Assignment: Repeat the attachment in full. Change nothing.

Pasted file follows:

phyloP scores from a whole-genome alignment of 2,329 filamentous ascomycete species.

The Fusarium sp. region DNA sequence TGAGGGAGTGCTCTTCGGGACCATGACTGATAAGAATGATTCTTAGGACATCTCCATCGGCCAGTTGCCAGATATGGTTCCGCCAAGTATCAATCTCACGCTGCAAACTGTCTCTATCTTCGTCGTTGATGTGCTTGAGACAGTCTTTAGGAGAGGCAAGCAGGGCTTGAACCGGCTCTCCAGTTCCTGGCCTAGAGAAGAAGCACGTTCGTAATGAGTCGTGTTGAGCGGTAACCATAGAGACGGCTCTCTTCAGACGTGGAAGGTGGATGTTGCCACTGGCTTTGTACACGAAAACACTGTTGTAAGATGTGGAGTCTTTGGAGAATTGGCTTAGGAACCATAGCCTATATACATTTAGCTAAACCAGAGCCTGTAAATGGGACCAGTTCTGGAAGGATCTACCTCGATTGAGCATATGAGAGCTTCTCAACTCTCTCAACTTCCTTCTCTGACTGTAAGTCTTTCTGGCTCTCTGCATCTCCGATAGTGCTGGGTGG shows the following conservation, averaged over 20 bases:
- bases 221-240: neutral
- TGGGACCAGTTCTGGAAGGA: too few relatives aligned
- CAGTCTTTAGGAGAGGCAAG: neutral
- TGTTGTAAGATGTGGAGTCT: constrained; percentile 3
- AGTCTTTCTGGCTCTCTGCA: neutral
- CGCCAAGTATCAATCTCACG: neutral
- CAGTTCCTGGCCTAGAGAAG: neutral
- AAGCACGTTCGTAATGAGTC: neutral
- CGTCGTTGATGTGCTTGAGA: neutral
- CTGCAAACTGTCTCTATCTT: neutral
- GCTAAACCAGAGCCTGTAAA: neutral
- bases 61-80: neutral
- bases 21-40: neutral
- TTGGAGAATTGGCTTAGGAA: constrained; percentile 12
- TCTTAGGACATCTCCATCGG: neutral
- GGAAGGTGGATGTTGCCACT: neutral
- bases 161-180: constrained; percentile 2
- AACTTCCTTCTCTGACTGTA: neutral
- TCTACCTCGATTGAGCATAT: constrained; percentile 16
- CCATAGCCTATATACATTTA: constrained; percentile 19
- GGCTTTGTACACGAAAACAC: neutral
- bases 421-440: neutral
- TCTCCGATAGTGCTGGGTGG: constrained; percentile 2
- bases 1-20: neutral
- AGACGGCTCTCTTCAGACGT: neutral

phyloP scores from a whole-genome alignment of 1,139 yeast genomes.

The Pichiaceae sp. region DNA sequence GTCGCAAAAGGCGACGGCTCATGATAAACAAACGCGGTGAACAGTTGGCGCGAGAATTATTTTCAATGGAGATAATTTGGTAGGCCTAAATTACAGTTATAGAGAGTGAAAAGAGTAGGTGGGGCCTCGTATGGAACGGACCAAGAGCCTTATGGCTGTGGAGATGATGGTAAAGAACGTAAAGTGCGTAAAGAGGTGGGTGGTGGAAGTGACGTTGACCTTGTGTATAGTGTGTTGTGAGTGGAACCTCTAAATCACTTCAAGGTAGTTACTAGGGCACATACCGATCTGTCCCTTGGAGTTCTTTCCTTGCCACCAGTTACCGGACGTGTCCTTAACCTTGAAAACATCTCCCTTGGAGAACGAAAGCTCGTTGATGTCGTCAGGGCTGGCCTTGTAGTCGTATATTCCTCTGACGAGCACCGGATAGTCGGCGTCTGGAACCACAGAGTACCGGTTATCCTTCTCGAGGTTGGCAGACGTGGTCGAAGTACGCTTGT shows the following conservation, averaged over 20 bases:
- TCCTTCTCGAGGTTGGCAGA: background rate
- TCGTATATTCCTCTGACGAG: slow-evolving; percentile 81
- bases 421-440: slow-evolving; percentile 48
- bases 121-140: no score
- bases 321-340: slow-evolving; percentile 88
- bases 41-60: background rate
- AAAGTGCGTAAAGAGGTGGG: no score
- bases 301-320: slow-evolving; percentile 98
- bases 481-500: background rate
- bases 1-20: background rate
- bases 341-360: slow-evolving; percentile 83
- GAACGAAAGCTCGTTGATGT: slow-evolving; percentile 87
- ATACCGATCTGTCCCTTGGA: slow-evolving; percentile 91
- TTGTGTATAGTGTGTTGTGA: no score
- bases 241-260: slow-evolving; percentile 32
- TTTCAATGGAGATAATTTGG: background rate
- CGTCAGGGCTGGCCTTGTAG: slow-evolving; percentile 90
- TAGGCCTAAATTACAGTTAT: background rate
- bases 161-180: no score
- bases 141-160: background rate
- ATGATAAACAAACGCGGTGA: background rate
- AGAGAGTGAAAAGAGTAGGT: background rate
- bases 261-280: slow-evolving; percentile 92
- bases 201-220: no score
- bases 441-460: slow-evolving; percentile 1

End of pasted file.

phyloP scores from a whole-genome alignment of 2,329 filamentous ascomycete species.

The Fusarium sp. region DNA sequence TGAGGGAGTGCTCTTCGGGACCATGACTGATAAGAATGATTCTTAGGACATCTCCATCGGCCAGTTGCCAGATATGGTTCCGCCAAGTATCAATCTCACGCTGCAAACTGTCTCTATCTTCGTCGTTGATGTGCTTGAGACAGTCTTTAGGAGAGGCAAGCAGGGCTTGAACCGGCTCTCCAGTTCCTGGCCTAGAGAAGAAGCACGTTCGTAATGAGTCGTGTTGAGCGGTAACCATAGAGACGGCTCTCTTCAGACGTGGAAGGTGGATGTTGCCACTGGCTTTGTACACGAAAACACTGTTGTAAGATGTGGAGTCTTTGGAGAATTGGCTTAGGAACCATAGCCTATATACATTTAGCTAAACCAGAGCCTGTAAATGGGACCAGTTCTGGAAGGATCTACCTCGATTGAGCATATGAGAGCTTCTCAACTCTCTCAACTTCCTTCTCTGACTGTAAGTCTTTCTGGCTCTCTGCATCTCCGATAGTGCTGGGTGG shows the following conservation, averaged over 20 bases:
- bases 221-240: neutral
- TGGGACCAGTTCTGGAAGGA: too few relatives aligned
- CAGTCTTTAGGAGAGGCAAG: neutral
- TGTTGTAAGATGTGGAGTCT: constrained; percentile 3
- AGTCTTTCTGGCTCTCTGCA: neutral
- CGCCAAGTATCAATCTCACG: neutral
- CAGTTCCTGGCCTAGAGAAG: neutral
- AAGCACGTTCGTAATGAGTC: neutral
- CGTCGTTGATGTGCTTGAGA: neutral
- CTGCAAACTGTCTCTATCTT: neutral
- GCTAAACCAGAGCCTGTAAA: neutral
- bases 61-80: neutral
- bases 21-40: neutral
- TTGGAGAATTGGCTTAGGAA: constrained; percentile 12
- TCTTAGGACATCTCCATCGG: neutral
- GGAAGGTGGATGTTGCCACT: neutral
- bases 161-180: constrained; percentile 2
- AACTTCCTTCTCTGACTGTA: neutral
- TCTACCTCGATTGAGCATAT: constrained; percentile 16
- CCATAGCCTATATACATTTA: constrained; percentile 19
- GGCTTTGTACACGAAAACAC: neutral
- bases 421-440: neutral
- TCTCCGATAGTGCTGGGTGG: constrained; percentile 2
- bases 1-20: neutral
- AGACGGCTCTCTTCAGACGT: neutral

phyloP scores from a whole-genome alignment of 1,139 yeast genomes.

The Pichiaceae sp. region DNA sequence GTCGCAAAAGGCGACGGCTCATGATAAACAAACGCGGTGAACAGTTGGCGCGAGAATTATTTTCAATGGAGATAATTTGGTAGGCCTAAATTACAGTTATAGAGAGTGAAAAGAGTAGGTGGGGCCTCGTATGGAACGGACCAAGAGCCTTATGGCTGTGGAGATGATGGTAAAGAACGTAAAGTGCGTAAAGAGGTGGGTGGTGGAAGTGACGTTGACCTTGTGTATAGTGTGTTGTGAGTGGAACCTCTAAATCACTTCAAGGTAGTTACTAGGGCACATACCGATCTGTCCCTTGGAGTTCTTTCCTTGCCACCAGTTACCGGACGTGTCCTTAACCTTGAAAACATCTCCCTTGGAGAACGAAAGCTCGTTGATGTCGTCAGGGCTGGCCTTGTAGTCGTATATTCCTCTGACGAGCACCGGATAGTCGGCGTCTGGAACCACAGAGTACCGGTTATCCTTCTCGAGGTTGGCAGACGTGGTCGAAGTACGCTTGT shows the following conservation, averaged over 20 bases:
- TCCTTCTCGAGGTTGGCAGA: background rate
- TCGTATATTCCTCTGACGAG: slow-evolving; percentile 81
- bases 421-440: slow-evolving; percentile 48
- bases 121-140: no score
- bases 321-340: slow-evolving; percentile 88
- bases 41-60: background rate
- AAAGTGCGTAAAGAGGTGGG: no score
- bases 301-320: slow-evolving; percentile 98
- bases 481-500: background rate
- bases 1-20: background rate
- bases 341-360: slow-evolving; percentile 83
- GAACGAAAGCTCGTTGATGT: slow-evolving; percentile 87
- ATACCGATCTGTCCCTTGGA: slow-evolving; percentile 91
- TTGTGTATAGTGTGTTGTGA: no score
- bases 241-260: slow-evolving; percentile 32
- TTTCAATGGAGATAATTTGG: background rate
- CGTCAGGGCTGGCCTTGTAG: slow-evolving; percentile 90
- TAGGCCTAAATTACAGTTAT: background rate
- bases 161-180: no score
- bases 141-160: background rate
- ATGATAAACAAACGCGGTGA: background rate
- AGAGAGTGAAAAGAGTAGGT: background rate
- bases 261-280: slow-evolving; percentile 92
- bases 201-220: no score
- bases 441-460: slow-evolving; percentile 1